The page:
Durga Chew-Bose + Ella Yelich O'Connor x Auckland Writers Festival

Hello, it's me. Long time, no blog but never mind, I am back now. I knew when I returned to blogging that I would be publishing this post first. Ever since the cloud-nine experience that was Saturday week, I've been wanting to write about it. Too Much & Not The Mood was a book I purchased on a whim in Wellington last year. I ended up falling in love with its unconventionality and absolutely luscious writing. 

So the idea of basking in Durga and Ella's presence for an hour one Saturday morning felt like a treat. I am not going to lie. Seeing two creatives I admire sharing conversation about the intricacies of writing, a myriad of references to other artists, the detail-driven text that is Too Much & Not The Mood and more was an incredibly special experience. I am thankful for once that they didn't dim the lights during this session so I was able to take notes and I took a lot. Apologies if my transcription is a little rusty. I haven't looked at these notes in a week but hopefully they still make sense. I'm writing them out mostly as I wrote them down so it's not the most structured of posts but anyway....

Ella and Durga met through their mutual friend and fellow genius Tavi Gevinson. I'm referring to Ellas as Ella here because honestly, I think of Lorde as Ella most of the time. Even though we are certainly not on a first-name basis. Anyway, at the beginning of the session they spent a bit of time discussing colour. They made note of the aura readings they had done in New York City and how Ella+Durga really conversed a lot around the time Durga's book was finished up. It coincided with the completion of Melodrama.

They spoke about how purple was and is a pivotal colour for Durga. It's a colour of nostalgia and homecoming throughout Too Much & Not The Mood and she saw it everywhere during the writing of this book. For her, this shade was a return to childhood.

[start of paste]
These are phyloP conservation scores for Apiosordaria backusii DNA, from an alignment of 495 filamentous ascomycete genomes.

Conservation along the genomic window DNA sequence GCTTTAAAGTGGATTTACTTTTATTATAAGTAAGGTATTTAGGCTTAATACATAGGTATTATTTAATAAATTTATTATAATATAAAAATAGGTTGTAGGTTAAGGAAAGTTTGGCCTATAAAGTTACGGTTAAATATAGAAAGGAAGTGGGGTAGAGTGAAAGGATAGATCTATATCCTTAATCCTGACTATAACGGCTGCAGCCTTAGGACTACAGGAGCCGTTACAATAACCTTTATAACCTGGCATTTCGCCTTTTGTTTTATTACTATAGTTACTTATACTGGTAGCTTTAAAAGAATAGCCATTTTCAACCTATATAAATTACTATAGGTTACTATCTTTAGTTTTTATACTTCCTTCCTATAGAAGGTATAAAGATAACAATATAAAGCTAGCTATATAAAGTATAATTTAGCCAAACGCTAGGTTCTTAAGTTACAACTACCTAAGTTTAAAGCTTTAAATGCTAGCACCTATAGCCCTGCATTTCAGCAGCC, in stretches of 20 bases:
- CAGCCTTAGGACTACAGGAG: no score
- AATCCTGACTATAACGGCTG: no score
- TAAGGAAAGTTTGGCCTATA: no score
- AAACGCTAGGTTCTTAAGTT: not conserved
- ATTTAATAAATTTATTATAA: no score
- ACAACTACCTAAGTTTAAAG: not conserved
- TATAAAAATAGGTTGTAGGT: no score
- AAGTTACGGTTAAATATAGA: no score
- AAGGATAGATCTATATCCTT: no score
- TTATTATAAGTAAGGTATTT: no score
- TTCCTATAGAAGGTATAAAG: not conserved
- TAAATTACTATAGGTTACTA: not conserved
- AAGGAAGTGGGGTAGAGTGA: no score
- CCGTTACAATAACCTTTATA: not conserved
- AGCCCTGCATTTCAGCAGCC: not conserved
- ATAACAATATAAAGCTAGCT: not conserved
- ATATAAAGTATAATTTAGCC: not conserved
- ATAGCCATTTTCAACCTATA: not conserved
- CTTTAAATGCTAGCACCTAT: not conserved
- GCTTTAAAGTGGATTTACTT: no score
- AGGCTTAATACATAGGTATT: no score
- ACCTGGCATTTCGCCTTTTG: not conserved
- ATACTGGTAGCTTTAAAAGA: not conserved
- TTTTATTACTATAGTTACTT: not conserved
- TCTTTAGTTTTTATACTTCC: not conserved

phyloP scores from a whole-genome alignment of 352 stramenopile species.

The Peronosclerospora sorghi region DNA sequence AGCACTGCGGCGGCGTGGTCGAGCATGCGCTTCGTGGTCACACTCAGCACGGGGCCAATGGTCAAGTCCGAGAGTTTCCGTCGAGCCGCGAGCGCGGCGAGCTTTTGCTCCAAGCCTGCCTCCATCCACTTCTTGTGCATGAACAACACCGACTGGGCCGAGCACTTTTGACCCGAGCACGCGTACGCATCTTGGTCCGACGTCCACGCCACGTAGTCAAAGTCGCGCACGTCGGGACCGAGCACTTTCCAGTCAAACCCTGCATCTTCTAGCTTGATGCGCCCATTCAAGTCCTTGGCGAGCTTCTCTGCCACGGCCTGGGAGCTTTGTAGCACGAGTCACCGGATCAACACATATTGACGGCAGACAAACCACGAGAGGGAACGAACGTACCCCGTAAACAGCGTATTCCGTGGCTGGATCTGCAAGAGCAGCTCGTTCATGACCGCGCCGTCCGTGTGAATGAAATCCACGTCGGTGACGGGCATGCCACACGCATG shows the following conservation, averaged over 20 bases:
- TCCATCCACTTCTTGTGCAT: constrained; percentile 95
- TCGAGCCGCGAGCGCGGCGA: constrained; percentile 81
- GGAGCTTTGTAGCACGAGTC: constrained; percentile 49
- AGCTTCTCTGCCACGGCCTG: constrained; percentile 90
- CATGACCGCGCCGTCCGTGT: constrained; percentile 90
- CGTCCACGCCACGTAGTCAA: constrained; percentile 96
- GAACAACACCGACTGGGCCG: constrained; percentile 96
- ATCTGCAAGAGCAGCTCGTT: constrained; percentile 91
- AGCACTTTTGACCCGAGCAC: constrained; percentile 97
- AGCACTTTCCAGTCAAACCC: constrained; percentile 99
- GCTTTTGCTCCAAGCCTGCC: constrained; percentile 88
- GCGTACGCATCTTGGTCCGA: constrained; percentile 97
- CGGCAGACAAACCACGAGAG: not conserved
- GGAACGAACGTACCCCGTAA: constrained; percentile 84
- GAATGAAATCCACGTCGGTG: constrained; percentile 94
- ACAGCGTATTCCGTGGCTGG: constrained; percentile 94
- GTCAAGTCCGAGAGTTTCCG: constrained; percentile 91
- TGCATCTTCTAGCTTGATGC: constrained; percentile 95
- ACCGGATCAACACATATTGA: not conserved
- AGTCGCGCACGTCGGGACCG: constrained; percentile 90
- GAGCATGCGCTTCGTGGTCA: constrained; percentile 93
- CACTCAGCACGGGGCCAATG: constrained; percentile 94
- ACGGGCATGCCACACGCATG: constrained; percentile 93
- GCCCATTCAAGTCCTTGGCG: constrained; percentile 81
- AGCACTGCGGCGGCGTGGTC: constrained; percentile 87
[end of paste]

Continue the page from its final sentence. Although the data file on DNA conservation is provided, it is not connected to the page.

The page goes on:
*Reference point: Ella & Durga made note of Maggie Nelson's book Bluets at this point. A fantastic book and one I really need to revisit soon.

They spoke about the Heart Museum essay and Ella described it as a "big, bright, crash course in Durga". This is the main essay in Durga's book and initially it was meant to be one page. Durga wanted to do something in homage to Lydia Davis who is known for her shorter essays. She spoke about how plot doesn't interest her. // This reminded me of Ali Smith whose writing also follows non-linear structures. 

*Reference point: White Girls x Hilton Als. I've ordered this from the library to read. 

"Having intuition as a writer is the greatest gift." -I loved this sentiment so much I tweeted it in real time. 

Writing is always about a return. -Another idea I liked. 

The calibre of women. Durga spoke about how for her, bank tellers represented the ultimate in luxury for women. Like the visual representation of having 'made it' I guess. This point really resonated with me. For me the idea of a women+height of sophistication growing up was tailored coats and detectable perfume. 

*Reference point(s): Agnes Martin, more specifically this. Ella and Durga both spoke about Agnes Martin's work. They also spoke about Polly Platt, screenwriter and production designer. 

"I love that there's this little seed that can become this thing that changes people's lives." -Durga Chew Bose 

*Reference point: The Poetics of Space x Gaston Bachelard. 

Towards the end of the session Ella asked Durga about the space she wants to occupy as a writer. Durga said what she's learning is you don't have to be one kind of writer or artist. The opportunities she is being presented as a result of her book are ones she wouldn't have assumed were accessible to her. // As an aspiring writer I found this particularly inspiring and a reminder to not assume that doors will alway remain closed.

So I loved this session and got a lot from it. Hopefully Auckland Writers Fest will upload the podcast/footage because I believe this session was being recorded. Also Ella should totally chair more panels because she's pretty damn good at it.

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